The Icknield Way, An Appreciation....
The next day I said farewell to the Other Man at Ickleford Church. He wheeled away with a smile and a wave, heading for Royston. “Say Hello to Freddy!” I called after him. It was almost the only place on the journey where my photographs seemed to show things had not changed out of all recognition in ninety years. But turn around, set your back to the churchyard and there in front of you is a brick row of shops, cars parking to buy cigarettes, dead vegetables on green plastic turf and behind that an estate. I went looking for the ford and found where it had been.
The Ford at Ickleford
The weather was not kind to me for the next day or so. I had copies of A L Collins' illustrations for The Icknield Way with me and I tried to do him justice with photographs. I think his England of 1911 is an unquiet, unsettled place. No matter how lovely he made things seem, I felt safer if not happier with my friends the trucks and the motor parts vans and the sneering salesmen in coupés. I wonder how much or how little he was paid.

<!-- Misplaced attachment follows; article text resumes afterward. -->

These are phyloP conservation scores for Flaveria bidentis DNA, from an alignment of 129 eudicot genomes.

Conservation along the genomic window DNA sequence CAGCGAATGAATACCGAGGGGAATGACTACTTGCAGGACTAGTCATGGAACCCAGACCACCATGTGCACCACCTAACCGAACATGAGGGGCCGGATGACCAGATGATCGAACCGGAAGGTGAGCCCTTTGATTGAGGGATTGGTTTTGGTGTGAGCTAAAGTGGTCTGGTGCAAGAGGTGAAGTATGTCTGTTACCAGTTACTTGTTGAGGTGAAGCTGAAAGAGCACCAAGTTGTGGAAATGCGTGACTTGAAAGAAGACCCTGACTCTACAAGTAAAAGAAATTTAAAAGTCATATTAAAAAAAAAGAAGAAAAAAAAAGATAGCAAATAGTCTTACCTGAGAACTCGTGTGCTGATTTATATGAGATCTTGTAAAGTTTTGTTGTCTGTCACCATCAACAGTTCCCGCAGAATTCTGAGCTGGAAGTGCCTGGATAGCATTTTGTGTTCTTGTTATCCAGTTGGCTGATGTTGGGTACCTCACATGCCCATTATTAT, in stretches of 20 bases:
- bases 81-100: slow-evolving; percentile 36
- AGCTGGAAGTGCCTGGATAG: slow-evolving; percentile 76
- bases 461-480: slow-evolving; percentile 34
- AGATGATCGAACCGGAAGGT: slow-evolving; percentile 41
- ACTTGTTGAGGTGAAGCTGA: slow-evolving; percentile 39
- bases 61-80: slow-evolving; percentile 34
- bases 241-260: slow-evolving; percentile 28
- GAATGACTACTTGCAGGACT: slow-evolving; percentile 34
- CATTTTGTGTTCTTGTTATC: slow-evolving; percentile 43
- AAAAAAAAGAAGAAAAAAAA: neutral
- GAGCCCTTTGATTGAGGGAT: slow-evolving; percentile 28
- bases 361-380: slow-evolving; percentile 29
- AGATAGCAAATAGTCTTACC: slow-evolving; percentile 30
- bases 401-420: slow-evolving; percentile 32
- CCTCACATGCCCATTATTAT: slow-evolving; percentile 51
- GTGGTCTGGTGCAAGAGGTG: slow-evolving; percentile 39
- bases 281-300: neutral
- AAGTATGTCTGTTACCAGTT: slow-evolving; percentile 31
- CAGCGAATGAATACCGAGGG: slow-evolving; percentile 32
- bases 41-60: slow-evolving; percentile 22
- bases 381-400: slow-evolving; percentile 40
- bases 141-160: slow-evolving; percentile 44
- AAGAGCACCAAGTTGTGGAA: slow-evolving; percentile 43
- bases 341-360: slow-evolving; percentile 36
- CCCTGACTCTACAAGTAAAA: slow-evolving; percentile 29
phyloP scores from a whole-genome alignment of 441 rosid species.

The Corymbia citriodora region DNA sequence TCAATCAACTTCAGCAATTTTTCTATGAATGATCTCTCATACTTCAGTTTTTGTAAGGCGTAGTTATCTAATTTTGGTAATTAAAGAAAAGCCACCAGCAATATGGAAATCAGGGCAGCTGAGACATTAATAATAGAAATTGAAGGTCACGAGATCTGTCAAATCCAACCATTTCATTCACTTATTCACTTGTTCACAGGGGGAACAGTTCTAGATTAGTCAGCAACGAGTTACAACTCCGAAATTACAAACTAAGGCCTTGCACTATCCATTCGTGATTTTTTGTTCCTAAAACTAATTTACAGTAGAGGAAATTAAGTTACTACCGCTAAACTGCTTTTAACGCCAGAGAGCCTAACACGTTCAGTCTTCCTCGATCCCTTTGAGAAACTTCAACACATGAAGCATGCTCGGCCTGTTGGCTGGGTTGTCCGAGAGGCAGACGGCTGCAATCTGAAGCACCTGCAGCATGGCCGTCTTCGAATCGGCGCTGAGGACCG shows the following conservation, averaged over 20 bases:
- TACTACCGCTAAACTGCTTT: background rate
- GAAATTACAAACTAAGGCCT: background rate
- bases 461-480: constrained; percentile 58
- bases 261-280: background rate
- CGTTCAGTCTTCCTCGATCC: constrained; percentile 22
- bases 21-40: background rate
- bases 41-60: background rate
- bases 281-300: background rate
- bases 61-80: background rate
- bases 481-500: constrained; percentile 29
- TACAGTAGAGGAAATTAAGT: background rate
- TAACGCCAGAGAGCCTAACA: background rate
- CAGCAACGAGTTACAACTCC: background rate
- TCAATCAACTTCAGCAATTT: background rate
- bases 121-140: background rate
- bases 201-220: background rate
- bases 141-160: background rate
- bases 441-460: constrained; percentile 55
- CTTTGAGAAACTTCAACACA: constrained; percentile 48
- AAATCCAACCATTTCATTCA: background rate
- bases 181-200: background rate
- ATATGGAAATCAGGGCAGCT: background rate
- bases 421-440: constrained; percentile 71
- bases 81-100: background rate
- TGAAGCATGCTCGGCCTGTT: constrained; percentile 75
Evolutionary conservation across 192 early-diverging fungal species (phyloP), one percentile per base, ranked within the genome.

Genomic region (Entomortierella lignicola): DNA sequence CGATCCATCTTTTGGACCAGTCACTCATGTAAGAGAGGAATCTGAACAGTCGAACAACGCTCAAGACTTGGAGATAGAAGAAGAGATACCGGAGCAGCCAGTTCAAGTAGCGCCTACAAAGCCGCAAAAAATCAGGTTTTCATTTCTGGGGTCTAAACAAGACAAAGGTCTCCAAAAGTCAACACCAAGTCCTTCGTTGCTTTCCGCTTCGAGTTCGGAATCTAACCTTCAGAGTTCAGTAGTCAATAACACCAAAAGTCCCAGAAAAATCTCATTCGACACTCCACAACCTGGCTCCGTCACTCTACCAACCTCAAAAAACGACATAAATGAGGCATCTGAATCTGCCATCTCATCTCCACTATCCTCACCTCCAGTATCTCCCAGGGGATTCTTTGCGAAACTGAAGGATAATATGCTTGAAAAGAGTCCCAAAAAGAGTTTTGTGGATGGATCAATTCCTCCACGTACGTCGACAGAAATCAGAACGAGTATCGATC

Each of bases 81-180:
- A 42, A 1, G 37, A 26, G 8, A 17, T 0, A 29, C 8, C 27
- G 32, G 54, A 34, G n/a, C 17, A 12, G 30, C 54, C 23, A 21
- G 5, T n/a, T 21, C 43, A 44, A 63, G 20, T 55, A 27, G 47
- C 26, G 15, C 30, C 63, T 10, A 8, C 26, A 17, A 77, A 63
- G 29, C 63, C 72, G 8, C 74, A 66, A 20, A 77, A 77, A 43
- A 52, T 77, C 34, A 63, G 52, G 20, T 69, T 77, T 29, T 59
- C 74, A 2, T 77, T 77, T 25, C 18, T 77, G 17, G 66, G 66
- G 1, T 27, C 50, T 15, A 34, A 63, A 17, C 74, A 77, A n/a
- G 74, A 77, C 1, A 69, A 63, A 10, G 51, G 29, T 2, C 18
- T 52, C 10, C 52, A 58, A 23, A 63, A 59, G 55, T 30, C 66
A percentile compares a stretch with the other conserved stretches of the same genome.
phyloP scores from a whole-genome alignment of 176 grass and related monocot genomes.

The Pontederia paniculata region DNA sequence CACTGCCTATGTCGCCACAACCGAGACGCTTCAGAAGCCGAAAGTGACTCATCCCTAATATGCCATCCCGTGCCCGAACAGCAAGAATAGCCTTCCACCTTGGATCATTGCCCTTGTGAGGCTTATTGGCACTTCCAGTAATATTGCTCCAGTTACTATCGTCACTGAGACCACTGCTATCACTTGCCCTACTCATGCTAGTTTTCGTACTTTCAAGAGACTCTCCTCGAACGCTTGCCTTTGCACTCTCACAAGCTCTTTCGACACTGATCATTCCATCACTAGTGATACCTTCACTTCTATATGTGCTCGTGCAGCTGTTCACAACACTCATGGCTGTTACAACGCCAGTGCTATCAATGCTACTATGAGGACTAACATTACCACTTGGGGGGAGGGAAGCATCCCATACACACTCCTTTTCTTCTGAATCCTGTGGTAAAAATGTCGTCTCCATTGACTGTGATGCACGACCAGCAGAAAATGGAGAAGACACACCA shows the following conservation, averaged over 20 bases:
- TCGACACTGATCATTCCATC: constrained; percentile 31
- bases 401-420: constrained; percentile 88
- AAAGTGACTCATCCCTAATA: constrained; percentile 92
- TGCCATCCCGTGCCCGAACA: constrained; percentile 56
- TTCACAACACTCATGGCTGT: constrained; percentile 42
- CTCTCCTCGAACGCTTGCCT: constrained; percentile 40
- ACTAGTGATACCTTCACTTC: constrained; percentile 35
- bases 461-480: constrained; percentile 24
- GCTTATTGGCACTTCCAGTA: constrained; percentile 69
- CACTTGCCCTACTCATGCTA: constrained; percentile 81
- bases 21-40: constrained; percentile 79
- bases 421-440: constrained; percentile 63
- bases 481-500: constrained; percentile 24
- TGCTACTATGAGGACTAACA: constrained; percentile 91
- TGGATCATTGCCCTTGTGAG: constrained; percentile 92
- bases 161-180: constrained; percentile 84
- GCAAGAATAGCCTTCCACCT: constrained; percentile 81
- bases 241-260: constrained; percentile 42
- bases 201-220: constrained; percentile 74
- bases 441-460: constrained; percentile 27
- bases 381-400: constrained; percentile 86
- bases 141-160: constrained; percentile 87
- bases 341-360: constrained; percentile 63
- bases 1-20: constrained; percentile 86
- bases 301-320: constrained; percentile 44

Watlington Town Hall
The Portway, Wantage
It was a real summer’s day when I left Wantage. The cloud army was ranging itself evenly, magnificently from Somerset to Berkshire. The road from Streatley was too much up and down, too busy, too much imposed upon by Didcot’s six giant towers to claim an identity of its own. The flowers along its verges kept up a mocking swaying dance. Their immortality felt like an aggravation, the brashness of the poppies above all, so papery but so bright.